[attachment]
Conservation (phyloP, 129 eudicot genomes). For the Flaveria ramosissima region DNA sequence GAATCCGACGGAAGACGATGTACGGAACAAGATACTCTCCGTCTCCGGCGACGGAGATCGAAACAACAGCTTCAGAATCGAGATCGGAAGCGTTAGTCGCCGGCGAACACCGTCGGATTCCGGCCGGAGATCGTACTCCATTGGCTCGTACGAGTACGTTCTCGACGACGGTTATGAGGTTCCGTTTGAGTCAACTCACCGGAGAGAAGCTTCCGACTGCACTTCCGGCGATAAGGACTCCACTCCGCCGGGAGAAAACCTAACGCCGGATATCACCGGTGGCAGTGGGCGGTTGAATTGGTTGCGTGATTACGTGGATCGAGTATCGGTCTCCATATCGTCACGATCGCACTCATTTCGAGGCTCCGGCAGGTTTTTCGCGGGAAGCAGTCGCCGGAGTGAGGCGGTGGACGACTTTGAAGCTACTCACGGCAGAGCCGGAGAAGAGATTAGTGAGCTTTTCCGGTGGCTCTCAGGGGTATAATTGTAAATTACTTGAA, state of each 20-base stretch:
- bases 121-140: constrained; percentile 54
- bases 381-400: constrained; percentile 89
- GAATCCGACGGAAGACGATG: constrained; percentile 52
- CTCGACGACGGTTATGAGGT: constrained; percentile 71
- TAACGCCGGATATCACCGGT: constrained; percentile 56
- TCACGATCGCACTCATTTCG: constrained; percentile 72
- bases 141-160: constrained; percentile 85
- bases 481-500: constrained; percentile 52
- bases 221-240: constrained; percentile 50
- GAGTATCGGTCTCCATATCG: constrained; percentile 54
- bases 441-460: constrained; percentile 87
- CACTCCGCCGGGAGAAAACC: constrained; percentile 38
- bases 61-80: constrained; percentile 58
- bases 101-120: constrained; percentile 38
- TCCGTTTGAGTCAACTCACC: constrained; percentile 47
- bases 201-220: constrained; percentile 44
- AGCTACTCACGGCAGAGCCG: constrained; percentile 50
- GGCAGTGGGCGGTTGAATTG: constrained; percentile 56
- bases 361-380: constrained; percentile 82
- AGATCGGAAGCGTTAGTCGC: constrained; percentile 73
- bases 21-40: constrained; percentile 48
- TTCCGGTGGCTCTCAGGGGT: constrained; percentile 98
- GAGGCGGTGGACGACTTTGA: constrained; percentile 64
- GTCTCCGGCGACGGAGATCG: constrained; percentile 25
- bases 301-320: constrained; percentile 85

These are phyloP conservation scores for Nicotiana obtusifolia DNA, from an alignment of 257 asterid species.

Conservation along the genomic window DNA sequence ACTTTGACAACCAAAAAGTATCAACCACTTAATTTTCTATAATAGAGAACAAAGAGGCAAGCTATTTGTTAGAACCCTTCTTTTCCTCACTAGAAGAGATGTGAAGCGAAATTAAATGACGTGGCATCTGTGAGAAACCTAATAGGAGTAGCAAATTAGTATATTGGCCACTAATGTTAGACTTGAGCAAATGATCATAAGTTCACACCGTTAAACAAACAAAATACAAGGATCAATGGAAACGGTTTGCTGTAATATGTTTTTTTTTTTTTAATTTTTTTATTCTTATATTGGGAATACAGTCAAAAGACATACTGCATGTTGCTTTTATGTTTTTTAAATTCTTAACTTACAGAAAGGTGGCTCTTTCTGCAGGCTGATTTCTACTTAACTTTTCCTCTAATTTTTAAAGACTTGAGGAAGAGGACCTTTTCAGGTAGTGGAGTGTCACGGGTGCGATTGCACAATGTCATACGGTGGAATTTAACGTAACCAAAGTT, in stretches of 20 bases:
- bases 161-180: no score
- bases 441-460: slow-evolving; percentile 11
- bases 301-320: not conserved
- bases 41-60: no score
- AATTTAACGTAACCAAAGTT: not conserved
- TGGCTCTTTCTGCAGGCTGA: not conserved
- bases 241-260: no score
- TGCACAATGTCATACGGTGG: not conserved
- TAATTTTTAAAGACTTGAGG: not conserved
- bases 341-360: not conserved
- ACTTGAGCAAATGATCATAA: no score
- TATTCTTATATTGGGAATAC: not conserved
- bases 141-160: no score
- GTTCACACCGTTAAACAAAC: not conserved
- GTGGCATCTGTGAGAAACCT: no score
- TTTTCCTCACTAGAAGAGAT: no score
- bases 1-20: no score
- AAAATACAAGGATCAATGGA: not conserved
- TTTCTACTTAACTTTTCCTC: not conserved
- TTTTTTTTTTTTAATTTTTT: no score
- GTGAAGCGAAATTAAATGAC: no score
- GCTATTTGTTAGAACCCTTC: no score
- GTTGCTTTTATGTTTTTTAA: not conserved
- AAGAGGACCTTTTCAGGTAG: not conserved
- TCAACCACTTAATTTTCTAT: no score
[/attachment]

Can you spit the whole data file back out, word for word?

Conservation (phyloP, 129 eudicot genomes). For the Flaveria ramosissima region DNA sequence GAATCCGACGGAAGACGATGTACGGAACAAGATACTCTCCGTCTCCGGCGACGGAGATCGAAACAACAGCTTCAGAATCGAGATCGGAAGCGTTAGTCGCCGGCGAACACCGTCGGATTCCGGCCGGAGATCGTACTCCATTGGCTCGTACGAGTACGTTCTCGACGACGGTTATGAGGTTCCGTTTGAGTCAACTCACCGGAGAGAAGCTTCCGACTGCACTTCCGGCGATAAGGACTCCACTCCGCCGGGAGAAAACCTAACGCCGGATATCACCGGTGGCAGTGGGCGGTTGAATTGGTTGCGTGATTACGTGGATCGAGTATCGGTCTCCATATCGTCACGATCGCACTCATTTCGAGGCTCCGGCAGGTTTTTCGCGGGAAGCAGTCGCCGGAGTGAGGCGGTGGACGACTTTGAAGCTACTCACGGCAGAGCCGGAGAAGAGATTAGTGAGCTTTTCCGGTGGCTCTCAGGGGTATAATTGTAAATTACTTGAA, state of each 20-base stretch:
- bases 121-140: constrained; percentile 54
- bases 381-400: constrained; percentile 89
- GAATCCGACGGAAGACGATG: constrained; percentile 52
- CTCGACGACGGTTATGAGGT: constrained; percentile 71
- TAACGCCGGATATCACCGGT: constrained; percentile 56
- TCACGATCGCACTCATTTCG: constrained; percentile 72
- bases 141-160: constrained; percentile 85
- bases 481-500: constrained; percentile 52
- bases 221-240: constrained; percentile 50
- GAGTATCGGTCTCCATATCG: constrained; percentile 54
- bases 441-460: constrained; percentile 87
- CACTCCGCCGGGAGAAAACC: constrained; percentile 38
- bases 61-80: constrained; percentile 58
- bases 101-120: constrained; percentile 38
- TCCGTTTGAGTCAACTCACC: constrained; percentile 47
- bases 201-220: constrained; percentile 44
- AGCTACTCACGGCAGAGCCG: constrained; percentile 50
- GGCAGTGGGCGGTTGAATTG: constrained; percentile 56
- bases 361-380: constrained; percentile 82
- AGATCGGAAGCGTTAGTCGC: constrained; percentile 73
- bases 21-40: constrained; percentile 48
- TTCCGGTGGCTCTCAGGGGT: constrained; percentile 98
- GAGGCGGTGGACGACTTTGA: constrained; percentile 64
- GTCTCCGGCGACGGAGATCG: constrained; percentile 25
- bases 301-320: constrained; percentile 85

These are phyloP conservation scores for Nicotiana obtusifolia DNA, from an alignment of 257 asterid species.

Conservation along the genomic window DNA sequence ACTTTGACAACCAAAAAGTATCAACCACTTAATTTTCTATAATAGAGAACAAAGAGGCAAGCTATTTGTTAGAACCCTTCTTTTCCTCACTAGAAGAGATGTGAAGCGAAATTAAATGACGTGGCATCTGTGAGAAACCTAATAGGAGTAGCAAATTAGTATATTGGCCACTAATGTTAGACTTGAGCAAATGATCATAAGTTCACACCGTTAAACAAACAAAATACAAGGATCAATGGAAACGGTTTGCTGTAATATGTTTTTTTTTTTTTAATTTTTTTATTCTTATATTGGGAATACAGTCAAAAGACATACTGCATGTTGCTTTTATGTTTTTTAAATTCTTAACTTACAGAAAGGTGGCTCTTTCTGCAGGCTGATTTCTACTTAACTTTTCCTCTAATTTTTAAAGACTTGAGGAAGAGGACCTTTTCAGGTAGTGGAGTGTCACGGGTGCGATTGCACAATGTCATACGGTGGAATTTAACGTAACCAAAGTT, in stretches of 20 bases:
- bases 161-180: no score
- bases 441-460: slow-evolving; percentile 11
- bases 301-320: not conserved
- bases 41-60: no score
- AATTTAACGTAACCAAAGTT: not conserved
- TGGCTCTTTCTGCAGGCTGA: not conserved
- bases 241-260: no score
- TGCACAATGTCATACGGTGG: not conserved
- TAATTTTTAAAGACTTGAGG: not conserved
- bases 341-360: not conserved
- ACTTGAGCAAATGATCATAA: no score
- TATTCTTATATTGGGAATAC: not conserved
- bases 141-160: no score
- GTTCACACCGTTAAACAAAC: not conserved
- GTGGCATCTGTGAGAAACCT: no score
- TTTTCCTCACTAGAAGAGAT: no score
- bases 1-20: no score
- AAAATACAAGGATCAATGGA: not conserved
- TTTCTACTTAACTTTTCCTC: not conserved
- TTTTTTTTTTTTAATTTTTT: no score
- GTGAAGCGAAATTAAATGAC: no score
- GCTATTTGTTAGAACCCTTC: no score
- GTTGCTTTTATGTTTTTTAA: not conserved
- AAGAGGACCTTTTCAGGTAG: not conserved
- TCAACCACTTAATTTTCTAT: no score